Anil Adyanthaya argues in today’s Boston Globe that the ACLU is acting outside of its mission by suing on behalf of non-American detainees who allege abuse in Iraq and Afghanistan. While this is an interesting argument, I think there is an equally salient example from our own soil. The ACLU has intervened in Terri Schiavo’s case. The case shows the problem of the slippery slope in right-to-die jurisprudence. Beginning with the premise that an individual has the right to refrain from receiving lifesaving medical care, the ACLU then must make the leap that where a party has not made such intent known, and where there is colorable doubt as to 1) the individual’s true intent, and 2) the individual’s medical status, then the default should be in favor of the right to die, or in this case, in favor of the party who has economic incentives to assure that the individual dies quickly.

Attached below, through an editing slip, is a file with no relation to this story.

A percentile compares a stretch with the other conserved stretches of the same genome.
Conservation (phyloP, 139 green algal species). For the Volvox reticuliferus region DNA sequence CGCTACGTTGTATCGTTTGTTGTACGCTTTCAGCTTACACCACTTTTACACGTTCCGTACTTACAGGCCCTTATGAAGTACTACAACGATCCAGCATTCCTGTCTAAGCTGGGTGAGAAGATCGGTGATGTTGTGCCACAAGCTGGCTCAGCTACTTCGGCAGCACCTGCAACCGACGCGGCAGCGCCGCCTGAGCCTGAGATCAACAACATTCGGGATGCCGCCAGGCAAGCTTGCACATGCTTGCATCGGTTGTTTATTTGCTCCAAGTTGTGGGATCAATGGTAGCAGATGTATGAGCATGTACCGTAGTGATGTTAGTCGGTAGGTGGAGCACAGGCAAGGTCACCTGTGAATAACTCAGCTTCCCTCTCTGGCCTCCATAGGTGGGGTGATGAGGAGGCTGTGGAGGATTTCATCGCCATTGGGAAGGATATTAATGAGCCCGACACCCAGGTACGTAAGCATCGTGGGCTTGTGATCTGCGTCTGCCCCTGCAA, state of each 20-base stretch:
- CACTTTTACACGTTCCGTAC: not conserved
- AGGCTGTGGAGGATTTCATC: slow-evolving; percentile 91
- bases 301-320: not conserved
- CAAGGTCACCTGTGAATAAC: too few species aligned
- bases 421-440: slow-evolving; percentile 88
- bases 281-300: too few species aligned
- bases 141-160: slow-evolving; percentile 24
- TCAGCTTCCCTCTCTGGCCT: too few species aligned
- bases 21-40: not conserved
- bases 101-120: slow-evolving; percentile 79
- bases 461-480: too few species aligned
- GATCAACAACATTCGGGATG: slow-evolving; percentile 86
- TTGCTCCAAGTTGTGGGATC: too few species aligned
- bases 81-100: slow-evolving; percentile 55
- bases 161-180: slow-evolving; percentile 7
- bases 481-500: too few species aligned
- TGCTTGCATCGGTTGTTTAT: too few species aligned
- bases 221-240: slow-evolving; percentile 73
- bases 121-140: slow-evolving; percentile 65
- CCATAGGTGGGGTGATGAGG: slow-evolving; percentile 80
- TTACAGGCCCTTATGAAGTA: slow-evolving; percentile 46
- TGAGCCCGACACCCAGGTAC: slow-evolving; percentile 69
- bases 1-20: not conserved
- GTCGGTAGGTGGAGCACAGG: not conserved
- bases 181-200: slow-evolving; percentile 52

This case does nothing to reaffirm the right to have medical treatment withheld insofar as that right is held by the individual to whom the medical treatment is at issue--a qualification that used to be important to the ACLU. Rather, it simply reinforces what can go wrong when this "right" is applied by the court: those who are zealous to expand these "last rights" (pun intended) may be prone based on their predispositions to ignore issues such as the self-interest of the guardian that no jurist or officer would ignore if they were forced to examine a suspect death after the fact. Only then, we would call it motive . . . .